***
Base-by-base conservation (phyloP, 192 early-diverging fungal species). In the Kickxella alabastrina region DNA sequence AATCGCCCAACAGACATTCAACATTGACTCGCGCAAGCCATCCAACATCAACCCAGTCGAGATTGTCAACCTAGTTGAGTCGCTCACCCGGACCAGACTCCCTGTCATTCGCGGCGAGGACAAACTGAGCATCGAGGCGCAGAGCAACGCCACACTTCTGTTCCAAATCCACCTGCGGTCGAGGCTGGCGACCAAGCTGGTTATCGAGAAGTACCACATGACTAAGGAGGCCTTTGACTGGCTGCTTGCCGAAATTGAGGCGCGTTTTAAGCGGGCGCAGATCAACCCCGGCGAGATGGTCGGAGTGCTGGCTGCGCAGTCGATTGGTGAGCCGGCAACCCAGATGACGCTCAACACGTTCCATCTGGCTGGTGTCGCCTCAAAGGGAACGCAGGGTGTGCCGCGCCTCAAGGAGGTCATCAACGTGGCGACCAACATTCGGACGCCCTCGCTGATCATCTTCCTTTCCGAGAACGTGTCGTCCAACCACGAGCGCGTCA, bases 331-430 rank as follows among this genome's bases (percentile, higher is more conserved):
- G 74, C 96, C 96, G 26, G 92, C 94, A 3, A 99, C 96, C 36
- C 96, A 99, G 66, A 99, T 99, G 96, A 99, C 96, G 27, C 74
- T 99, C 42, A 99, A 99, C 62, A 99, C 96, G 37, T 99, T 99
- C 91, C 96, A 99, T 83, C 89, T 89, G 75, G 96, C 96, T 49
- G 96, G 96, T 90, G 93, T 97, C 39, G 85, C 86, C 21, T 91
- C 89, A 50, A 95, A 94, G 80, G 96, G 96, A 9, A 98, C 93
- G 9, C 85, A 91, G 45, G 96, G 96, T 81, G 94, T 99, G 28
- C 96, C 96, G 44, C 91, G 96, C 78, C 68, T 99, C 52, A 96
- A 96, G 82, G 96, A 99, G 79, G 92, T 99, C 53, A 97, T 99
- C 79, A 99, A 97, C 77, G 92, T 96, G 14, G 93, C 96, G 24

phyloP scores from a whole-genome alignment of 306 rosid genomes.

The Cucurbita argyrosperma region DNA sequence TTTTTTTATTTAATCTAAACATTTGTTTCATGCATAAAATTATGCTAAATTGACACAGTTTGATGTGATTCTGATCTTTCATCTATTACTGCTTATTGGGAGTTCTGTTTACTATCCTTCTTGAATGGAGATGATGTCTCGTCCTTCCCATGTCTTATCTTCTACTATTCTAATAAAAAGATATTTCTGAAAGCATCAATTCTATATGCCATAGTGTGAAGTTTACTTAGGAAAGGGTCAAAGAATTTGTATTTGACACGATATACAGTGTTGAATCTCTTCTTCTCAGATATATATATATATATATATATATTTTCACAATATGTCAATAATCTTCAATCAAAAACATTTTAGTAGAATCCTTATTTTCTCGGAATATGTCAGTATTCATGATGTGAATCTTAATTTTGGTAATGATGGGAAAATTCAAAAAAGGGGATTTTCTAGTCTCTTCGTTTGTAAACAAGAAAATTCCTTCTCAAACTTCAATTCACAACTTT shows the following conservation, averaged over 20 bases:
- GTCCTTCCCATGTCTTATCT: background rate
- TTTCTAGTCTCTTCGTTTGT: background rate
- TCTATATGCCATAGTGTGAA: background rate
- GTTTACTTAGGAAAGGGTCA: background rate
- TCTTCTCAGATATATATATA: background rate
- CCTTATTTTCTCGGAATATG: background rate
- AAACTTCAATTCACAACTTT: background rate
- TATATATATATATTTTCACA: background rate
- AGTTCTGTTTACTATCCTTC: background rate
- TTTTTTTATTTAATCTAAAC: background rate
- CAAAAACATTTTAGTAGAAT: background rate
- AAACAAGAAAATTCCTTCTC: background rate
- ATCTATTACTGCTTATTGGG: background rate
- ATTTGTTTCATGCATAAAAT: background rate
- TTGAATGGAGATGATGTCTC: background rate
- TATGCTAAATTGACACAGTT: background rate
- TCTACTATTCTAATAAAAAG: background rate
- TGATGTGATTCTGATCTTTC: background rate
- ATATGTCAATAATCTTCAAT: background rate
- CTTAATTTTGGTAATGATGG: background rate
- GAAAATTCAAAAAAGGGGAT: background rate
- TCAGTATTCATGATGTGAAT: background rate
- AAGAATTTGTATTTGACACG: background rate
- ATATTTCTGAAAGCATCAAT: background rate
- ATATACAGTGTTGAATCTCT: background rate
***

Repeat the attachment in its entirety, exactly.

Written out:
Base-by-base conservation (phyloP, 192 early-diverging fungal species). In the Kickxella alabastrina region DNA sequence AATCGCCCAACAGACATTCAACATTGACTCGCGCAAGCCATCCAACATCAACCCAGTCGAGATTGTCAACCTAGTTGAGTCGCTCACCCGGACCAGACTCCCTGTCATTCGCGGCGAGGACAAACTGAGCATCGAGGCGCAGAGCAACGCCACACTTCTGTTCCAAATCCACCTGCGGTCGAGGCTGGCGACCAAGCTGGTTATCGAGAAGTACCACATGACTAAGGAGGCCTTTGACTGGCTGCTTGCCGAAATTGAGGCGCGTTTTAAGCGGGCGCAGATCAACCCCGGCGAGATGGTCGGAGTGCTGGCTGCGCAGTCGATTGGTGAGCCGGCAACCCAGATGACGCTCAACACGTTCCATCTGGCTGGTGTCGCCTCAAAGGGAACGCAGGGTGTGCCGCGCCTCAAGGAGGTCATCAACGTGGCGACCAACATTCGGACGCCCTCGCTGATCATCTTCCTTTCCGAGAACGTGTCGTCCAACCACGAGCGCGTCA, bases 331-430 rank as follows among this genome's bases (percentile, higher is more conserved):
- G 74, C 96, C 96, G 26, G 92, C 94, A 3, A 99, C 96, C 36
- C 96, A 99, G 66, A 99, T 99, G 96, A 99, C 96, G 27, C 74
- T 99, C 42, A 99, A 99, C 62, A 99, C 96, G 37, T 99, T 99
- C 91, C 96, A 99, T 83, C 89, T 89, G 75, G 96, C 96, T 49
- G 96, G 96, T 90, G 93, T 97, C 39, G 85, C 86, C 21, T 91
- C 89, A 50, A 95, A 94, G 80, G 96, G 96, A 9, A 98, C 93
- G 9, C 85, A 91, G 45, G 96, G 96, T 81, G 94, T 99, G 28
- C 96, C 96, G 44, C 91, G 96, C 78, C 68, T 99, C 52, A 96
- A 96, G 82, G 96, A 99, G 79, G 92, T 99, C 53, A 97, T 99
- C 79, A 99, A 97, C 77, G 92, T 96, G 14, G 93, C 96, G 24

phyloP scores from a whole-genome alignment of 306 rosid genomes.

The Cucurbita argyrosperma region DNA sequence TTTTTTTATTTAATCTAAACATTTGTTTCATGCATAAAATTATGCTAAATTGACACAGTTTGATGTGATTCTGATCTTTCATCTATTACTGCTTATTGGGAGTTCTGTTTACTATCCTTCTTGAATGGAGATGATGTCTCGTCCTTCCCATGTCTTATCTTCTACTATTCTAATAAAAAGATATTTCTGAAAGCATCAATTCTATATGCCATAGTGTGAAGTTTACTTAGGAAAGGGTCAAAGAATTTGTATTTGACACGATATACAGTGTTGAATCTCTTCTTCTCAGATATATATATATATATATATATATTTTCACAATATGTCAATAATCTTCAATCAAAAACATTTTAGTAGAATCCTTATTTTCTCGGAATATGTCAGTATTCATGATGTGAATCTTAATTTTGGTAATGATGGGAAAATTCAAAAAAGGGGATTTTCTAGTCTCTTCGTTTGTAAACAAGAAAATTCCTTCTCAAACTTCAATTCACAACTTT shows the following conservation, averaged over 20 bases:
- GTCCTTCCCATGTCTTATCT: background rate
- TTTCTAGTCTCTTCGTTTGT: background rate
- TCTATATGCCATAGTGTGAA: background rate
- GTTTACTTAGGAAAGGGTCA: background rate
- TCTTCTCAGATATATATATA: background rate
- CCTTATTTTCTCGGAATATG: background rate
- AAACTTCAATTCACAACTTT: background rate
- TATATATATATATTTTCACA: background rate
- AGTTCTGTTTACTATCCTTC: background rate
- TTTTTTTATTTAATCTAAAC: background rate
- CAAAAACATTTTAGTAGAAT: background rate
- AAACAAGAAAATTCCTTCTC: background rate
- ATCTATTACTGCTTATTGGG: background rate
- ATTTGTTTCATGCATAAAAT: background rate
- TTGAATGGAGATGATGTCTC: background rate
- TATGCTAAATTGACACAGTT: background rate
- TCTACTATTCTAATAAAAAG: background rate
- TGATGTGATTCTGATCTTTC: background rate
- ATATGTCAATAATCTTCAAT: background rate
- CTTAATTTTGGTAATGATGG: background rate
- GAAAATTCAAAAAAGGGGAT: background rate
- TCAGTATTCATGATGTGAAT: background rate
- AAGAATTTGTATTTGACACG: background rate
- ATATTTCTGAAAGCATCAAT: background rate
- ATATACAGTGTTGAATCTCT: background rate